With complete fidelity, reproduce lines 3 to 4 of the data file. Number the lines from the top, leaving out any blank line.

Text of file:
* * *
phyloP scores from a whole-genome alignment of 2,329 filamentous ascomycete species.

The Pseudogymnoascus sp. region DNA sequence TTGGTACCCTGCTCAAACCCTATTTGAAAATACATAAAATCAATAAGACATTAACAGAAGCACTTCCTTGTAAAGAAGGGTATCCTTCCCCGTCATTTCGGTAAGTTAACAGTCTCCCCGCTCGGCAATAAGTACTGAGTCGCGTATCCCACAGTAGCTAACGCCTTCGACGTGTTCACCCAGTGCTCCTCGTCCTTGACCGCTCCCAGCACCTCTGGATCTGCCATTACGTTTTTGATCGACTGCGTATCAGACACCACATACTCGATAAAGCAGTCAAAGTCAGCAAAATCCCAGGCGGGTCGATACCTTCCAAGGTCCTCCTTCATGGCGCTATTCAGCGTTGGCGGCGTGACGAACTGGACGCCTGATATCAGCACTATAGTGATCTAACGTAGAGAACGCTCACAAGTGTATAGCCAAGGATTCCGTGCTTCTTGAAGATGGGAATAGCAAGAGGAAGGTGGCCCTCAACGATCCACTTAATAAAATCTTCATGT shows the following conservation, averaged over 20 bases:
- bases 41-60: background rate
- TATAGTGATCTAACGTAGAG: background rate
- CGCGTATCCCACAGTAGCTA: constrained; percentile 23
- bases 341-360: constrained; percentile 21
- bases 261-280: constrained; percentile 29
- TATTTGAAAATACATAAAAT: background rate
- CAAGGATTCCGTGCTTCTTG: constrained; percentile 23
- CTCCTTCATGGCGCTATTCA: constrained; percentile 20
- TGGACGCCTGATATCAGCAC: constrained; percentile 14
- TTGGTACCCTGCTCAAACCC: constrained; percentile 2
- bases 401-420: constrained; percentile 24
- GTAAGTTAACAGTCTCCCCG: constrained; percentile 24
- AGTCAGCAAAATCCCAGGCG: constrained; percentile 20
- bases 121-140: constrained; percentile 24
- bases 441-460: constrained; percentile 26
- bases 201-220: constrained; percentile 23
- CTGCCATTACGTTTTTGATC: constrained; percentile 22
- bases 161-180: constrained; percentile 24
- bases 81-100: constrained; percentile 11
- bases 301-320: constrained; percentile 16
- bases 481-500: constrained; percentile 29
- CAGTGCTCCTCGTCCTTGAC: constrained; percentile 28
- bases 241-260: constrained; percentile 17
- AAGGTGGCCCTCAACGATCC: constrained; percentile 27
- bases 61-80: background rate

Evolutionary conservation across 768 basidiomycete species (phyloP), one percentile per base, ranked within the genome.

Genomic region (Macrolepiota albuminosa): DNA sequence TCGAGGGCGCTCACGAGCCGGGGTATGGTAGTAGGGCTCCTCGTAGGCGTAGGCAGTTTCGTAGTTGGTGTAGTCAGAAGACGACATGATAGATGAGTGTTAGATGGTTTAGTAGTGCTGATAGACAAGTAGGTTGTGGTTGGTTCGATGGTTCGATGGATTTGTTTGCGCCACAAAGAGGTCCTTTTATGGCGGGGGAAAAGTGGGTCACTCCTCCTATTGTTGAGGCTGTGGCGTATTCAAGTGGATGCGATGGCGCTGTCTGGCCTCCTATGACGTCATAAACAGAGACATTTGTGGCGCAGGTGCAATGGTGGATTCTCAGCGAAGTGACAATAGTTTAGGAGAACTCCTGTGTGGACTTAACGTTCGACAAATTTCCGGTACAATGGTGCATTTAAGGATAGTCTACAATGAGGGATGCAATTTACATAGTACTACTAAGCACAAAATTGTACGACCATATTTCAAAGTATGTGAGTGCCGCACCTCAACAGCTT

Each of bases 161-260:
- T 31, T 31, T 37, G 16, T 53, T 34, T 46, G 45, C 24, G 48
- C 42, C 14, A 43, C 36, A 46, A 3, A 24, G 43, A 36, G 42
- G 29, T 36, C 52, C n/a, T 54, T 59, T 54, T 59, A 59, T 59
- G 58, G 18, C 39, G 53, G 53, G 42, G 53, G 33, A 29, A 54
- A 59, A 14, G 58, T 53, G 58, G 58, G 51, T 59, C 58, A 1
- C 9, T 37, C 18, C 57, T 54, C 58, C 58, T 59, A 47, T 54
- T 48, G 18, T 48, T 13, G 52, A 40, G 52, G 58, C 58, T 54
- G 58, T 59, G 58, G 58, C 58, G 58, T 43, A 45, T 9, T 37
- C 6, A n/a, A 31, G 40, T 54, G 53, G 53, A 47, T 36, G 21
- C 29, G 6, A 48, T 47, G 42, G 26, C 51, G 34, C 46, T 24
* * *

- bases 41-60: background rate
- TATAGTGATCTAACGTAGAG: background rate